Sir Oliver Lodge offers as evidence of a future life the materialization of spirits-ghosts from the spirit world that appear at the beck of mediums in the darkness of Spiritualist séances. But here facts give us pause. First, these materialized spirits--like all other ghosts-always appear clothed -a fact by which a ghost might easily be mistaken for a live person. Secondly, Maskelyne, the English conjurer, could produce as healthy-looking materializations as any ever produced by mediums. And thirdly, wherever intrepid and critical spectators have been able to seize the materialized form, they have confirmed their suspicion that the ghost and the medium were one and the same person.

In "Raymond," Sir Oliver Lodge gives the world alleged communications from the spirit of his son Raymond, who was killed in the war in 1915. According to these messages, which come from Mrs. Leonard, the medium, who says her "guide" in the spirit world is an Indian girl named Feda, the spirits have bodies and organs as in the flesh -- arms and legs, eyes, ears, tongue and teeth! These spirits wear clothes--Raymond's suit is made of decayed worsted. His house is made of bricks, and there is granite in that spirit land. There are laboratories there, where all sorts of things are manufactured, including cigars which the spirits smoke! "Some want meat, and some strong drink," says Raymond. "They call for whiskey sodas. Don't think I'm stretching it when I tell you that they manufacture even that." And this place where there is smoking, eating, and the bibbing of "whiskey sodas" where people clothed in worsted live in brick houses, is the land of discarnate spirits! And Sir Oliver Lodge, the man of science, having outgrown the dogmas of Christianity, kneels in the temple of the superstition of Spiritualism and gives such lying drivel the countenance of his honored name.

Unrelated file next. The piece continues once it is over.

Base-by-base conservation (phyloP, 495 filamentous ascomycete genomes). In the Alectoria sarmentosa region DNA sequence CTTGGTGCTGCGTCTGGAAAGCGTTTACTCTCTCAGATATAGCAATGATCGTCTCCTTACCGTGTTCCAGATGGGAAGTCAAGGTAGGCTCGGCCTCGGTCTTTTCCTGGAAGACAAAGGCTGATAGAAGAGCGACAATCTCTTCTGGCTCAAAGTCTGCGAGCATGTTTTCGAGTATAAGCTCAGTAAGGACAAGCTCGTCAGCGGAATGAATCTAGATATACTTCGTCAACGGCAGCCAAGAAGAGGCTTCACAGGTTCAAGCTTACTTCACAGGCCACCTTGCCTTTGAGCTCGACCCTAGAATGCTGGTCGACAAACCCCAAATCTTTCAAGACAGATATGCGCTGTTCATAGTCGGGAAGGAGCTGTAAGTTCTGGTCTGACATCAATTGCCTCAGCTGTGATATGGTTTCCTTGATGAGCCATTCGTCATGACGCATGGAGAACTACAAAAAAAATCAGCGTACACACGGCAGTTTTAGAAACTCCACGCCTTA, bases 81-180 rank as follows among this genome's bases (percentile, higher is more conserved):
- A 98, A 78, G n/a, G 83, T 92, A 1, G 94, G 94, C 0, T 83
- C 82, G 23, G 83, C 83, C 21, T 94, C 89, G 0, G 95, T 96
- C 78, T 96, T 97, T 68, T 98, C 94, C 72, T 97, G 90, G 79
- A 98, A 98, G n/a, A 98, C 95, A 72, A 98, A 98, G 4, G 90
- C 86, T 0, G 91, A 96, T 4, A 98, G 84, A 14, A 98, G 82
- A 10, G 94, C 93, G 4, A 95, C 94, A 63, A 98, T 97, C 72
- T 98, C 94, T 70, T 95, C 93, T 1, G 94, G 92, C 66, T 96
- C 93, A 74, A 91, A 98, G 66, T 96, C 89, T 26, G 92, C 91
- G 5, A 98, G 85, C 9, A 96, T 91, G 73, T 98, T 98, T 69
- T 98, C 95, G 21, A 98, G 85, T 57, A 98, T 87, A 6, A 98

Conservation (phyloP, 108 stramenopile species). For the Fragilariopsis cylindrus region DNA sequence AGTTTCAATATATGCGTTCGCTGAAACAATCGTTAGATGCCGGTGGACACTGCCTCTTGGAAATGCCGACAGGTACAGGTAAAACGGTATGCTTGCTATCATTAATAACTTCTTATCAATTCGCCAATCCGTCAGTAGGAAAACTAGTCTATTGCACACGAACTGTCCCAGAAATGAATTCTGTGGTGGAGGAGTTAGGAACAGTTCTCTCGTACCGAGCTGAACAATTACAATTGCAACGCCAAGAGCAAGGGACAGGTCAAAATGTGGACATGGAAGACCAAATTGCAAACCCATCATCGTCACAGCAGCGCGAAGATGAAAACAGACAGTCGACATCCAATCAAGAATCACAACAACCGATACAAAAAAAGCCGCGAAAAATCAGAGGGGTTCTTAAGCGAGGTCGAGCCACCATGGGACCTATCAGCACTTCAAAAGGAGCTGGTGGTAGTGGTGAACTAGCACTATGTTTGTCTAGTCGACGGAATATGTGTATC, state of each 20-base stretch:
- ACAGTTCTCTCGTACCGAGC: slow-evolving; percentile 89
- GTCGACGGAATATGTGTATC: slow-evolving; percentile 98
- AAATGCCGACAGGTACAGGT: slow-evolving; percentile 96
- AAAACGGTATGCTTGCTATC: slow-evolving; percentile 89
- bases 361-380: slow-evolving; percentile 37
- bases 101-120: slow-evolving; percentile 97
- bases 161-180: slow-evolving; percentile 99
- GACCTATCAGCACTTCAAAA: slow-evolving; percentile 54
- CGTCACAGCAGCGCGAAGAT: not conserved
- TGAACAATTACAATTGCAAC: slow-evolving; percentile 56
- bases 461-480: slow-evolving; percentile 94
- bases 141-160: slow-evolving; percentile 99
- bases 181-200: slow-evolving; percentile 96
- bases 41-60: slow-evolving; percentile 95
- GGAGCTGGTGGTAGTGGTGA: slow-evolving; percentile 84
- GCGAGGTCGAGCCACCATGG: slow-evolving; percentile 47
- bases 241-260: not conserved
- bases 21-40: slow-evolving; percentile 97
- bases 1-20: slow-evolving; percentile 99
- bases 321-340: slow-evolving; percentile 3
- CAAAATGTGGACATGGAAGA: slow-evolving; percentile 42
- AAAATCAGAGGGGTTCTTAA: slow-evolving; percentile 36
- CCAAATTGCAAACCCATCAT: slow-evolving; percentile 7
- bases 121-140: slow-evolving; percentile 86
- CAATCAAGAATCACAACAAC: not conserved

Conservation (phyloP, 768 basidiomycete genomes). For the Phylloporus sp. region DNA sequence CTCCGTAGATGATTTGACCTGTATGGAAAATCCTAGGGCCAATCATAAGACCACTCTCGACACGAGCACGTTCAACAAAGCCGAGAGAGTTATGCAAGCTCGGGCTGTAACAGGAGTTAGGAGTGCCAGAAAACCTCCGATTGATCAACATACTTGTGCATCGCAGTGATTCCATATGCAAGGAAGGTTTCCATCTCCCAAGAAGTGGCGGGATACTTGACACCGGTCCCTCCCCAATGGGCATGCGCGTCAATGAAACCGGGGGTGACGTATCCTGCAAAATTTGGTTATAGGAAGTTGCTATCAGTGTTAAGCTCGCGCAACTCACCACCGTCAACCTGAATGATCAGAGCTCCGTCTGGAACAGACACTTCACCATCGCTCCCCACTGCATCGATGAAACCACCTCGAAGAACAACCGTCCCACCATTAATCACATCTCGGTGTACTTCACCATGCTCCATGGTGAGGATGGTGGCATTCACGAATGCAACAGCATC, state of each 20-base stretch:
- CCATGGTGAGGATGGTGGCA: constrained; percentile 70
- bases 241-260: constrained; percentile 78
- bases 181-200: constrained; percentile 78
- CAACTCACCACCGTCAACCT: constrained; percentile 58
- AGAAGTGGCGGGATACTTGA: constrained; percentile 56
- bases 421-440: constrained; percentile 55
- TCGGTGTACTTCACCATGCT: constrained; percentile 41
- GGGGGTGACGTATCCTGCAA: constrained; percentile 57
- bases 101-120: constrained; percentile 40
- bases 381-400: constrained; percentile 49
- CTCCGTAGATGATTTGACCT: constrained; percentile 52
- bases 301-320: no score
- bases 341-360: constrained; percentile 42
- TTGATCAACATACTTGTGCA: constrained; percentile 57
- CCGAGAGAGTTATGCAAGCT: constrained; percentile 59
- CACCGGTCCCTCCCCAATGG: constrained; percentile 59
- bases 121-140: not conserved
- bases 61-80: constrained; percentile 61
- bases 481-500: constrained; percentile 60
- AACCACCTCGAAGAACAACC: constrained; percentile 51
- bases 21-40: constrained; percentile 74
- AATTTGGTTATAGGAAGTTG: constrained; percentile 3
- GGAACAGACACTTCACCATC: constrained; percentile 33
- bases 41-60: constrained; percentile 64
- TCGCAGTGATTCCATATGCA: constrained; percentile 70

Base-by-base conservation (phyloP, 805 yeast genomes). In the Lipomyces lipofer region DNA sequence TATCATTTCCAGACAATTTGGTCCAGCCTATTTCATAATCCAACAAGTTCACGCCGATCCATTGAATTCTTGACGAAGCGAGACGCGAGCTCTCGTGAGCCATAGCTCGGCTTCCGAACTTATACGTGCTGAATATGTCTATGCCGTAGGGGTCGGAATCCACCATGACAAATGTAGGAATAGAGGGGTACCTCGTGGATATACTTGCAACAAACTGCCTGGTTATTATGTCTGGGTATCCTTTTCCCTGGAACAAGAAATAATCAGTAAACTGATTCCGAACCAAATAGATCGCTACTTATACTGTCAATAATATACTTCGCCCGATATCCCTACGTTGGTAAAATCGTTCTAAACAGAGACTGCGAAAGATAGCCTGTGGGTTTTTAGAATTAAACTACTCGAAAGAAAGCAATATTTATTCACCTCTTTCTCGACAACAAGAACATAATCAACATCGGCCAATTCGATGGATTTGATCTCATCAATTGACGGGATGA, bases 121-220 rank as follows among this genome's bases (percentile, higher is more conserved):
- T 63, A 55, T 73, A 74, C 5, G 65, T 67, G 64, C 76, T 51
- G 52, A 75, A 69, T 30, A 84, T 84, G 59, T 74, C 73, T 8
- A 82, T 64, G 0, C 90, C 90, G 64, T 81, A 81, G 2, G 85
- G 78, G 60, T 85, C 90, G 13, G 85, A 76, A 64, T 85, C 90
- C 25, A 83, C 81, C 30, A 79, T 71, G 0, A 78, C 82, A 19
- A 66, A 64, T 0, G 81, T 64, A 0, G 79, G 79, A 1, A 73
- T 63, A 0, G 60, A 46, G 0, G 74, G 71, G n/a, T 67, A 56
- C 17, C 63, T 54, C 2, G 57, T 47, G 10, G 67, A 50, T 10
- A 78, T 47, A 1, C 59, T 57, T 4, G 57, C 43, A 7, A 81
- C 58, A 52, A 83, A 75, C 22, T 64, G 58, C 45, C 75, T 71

To such a degree is the literature of Spiritualism blasted with banalities, so stupid, inane and false are the messages attributed to the great geniuses dead, so unattractive is the picture it presents of the spirit world, that with reference to the question the great Huxley was constrained to say: "The only good that I can see in the demonstration of the truth of Spiritualism is to furnish an additional argument against suicide."